Penn’s Thai House offers authentic food in Henderson


There are so many good at great Thai restaurants in Las Vegas now that it’s hard to decide which one we want to make our own. The regular place. Here’s what could happen: we think about what dish we want the most and we go to the restaurant that does that dish the best. It’s actually a very Thai way of eating, at least that’s what I’m told. But that does not facilitate decision making. We don’t know who has the best tom kha gay soup, for example; we love the Lemongrass stuff in Aria, but Weera Thai’s version lives up to it as well.

If it’s som name you want the larb-like a ground pork salad with ginger, onion, peanuts and lime, you have to check out the one from Penn’s Thai House. It’s explosive, absolutely mind-blowing with chili and ginger, and beautifully balanced with some freshness of cilantro leaves and the solid crunch of peanuts. It’s perfect. But now we have more problems – there are so many other amazing dishes at Penn’s.

This little spot on Sunset just east of 95 has become a favorite with local critics and food explorers, as chef Penn Amarapayark makes everything from scratch, including his own curry pasta. Eating at Penn’s is like visiting a friend’s house. There is a richness and affection to this food that is scarce even among all the other good to great Thai restaurants around Las Vegas.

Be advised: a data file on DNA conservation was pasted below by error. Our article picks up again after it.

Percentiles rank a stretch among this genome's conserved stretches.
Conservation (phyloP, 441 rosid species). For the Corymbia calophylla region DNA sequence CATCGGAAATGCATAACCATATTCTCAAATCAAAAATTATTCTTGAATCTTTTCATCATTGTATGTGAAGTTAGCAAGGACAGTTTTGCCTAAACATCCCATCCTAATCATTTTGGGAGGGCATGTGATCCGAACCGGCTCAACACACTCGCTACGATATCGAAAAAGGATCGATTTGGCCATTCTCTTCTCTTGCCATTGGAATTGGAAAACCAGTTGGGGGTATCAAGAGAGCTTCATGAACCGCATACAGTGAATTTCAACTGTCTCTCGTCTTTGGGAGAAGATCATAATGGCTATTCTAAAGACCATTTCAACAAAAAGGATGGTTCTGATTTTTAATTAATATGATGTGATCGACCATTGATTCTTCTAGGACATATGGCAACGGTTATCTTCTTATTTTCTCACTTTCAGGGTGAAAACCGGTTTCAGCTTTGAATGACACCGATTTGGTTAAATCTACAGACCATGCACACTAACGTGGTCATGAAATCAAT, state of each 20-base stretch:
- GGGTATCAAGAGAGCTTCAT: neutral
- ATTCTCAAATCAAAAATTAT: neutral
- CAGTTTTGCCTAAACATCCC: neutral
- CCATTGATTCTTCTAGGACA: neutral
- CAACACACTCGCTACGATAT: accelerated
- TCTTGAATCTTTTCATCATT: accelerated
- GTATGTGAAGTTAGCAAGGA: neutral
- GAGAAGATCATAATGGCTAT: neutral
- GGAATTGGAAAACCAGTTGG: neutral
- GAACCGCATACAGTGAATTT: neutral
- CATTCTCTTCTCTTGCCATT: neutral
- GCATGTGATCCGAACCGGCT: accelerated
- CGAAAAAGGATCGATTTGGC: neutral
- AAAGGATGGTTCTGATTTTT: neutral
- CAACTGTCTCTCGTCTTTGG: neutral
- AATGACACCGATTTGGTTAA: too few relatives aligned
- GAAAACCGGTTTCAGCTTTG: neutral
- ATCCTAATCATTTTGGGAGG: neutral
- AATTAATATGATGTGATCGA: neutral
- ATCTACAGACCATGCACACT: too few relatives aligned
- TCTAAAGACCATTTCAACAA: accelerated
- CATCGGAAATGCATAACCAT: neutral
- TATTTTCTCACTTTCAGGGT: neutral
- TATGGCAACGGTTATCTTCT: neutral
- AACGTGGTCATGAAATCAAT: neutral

Beef jerky, a la Penn’s.

These curries are complex and memorable. At first taste, the green curry seemed light and smooth, creamy with coconut milk and scalloped with bamboo shoots, but after its flavors got over the spice to eat all that incendiary som name, he himself had considerable depth and warmth. Penn’s pad see ew ($ 8.95), the dish often known as drunken noodles, is different. There are no lumps with these flat rice noodles, saturated with chili, rice vinegar, garlic and soy, and decorated with juicy chunks of tomatoes and basil leaves.

Tender Thai Lemongrass BBQ Chicken ($ 9.95) is served boneless, ideally with rice and a spicy papaya salad with shrimp. Come to think of it, Penn’s tom kha gay, the coconut galangal soup loaded with chicken and mushrooms, is also very good. There’s a unique sweet bite here: steamed buns filled with green tea cream, served hot. Don’t skip them.

It’s hard to compare our valley’s plethora of delicious, incredibly affordable neighborhood Thai joints. Even though the menus look the same, remember that there are hundreds of ways to prepare the same dish. Part of this diversity is due to regional variations in cuisine; in part because cooks love to cook their own way. If you like Thai food, you could do a lot worse than Las Vegas. And if you love this food, and you’re here, Penn’s must be on your list.

Penn’s Thai House 724 Sunset Road, 564-0162. Every day, 11 am-9pm

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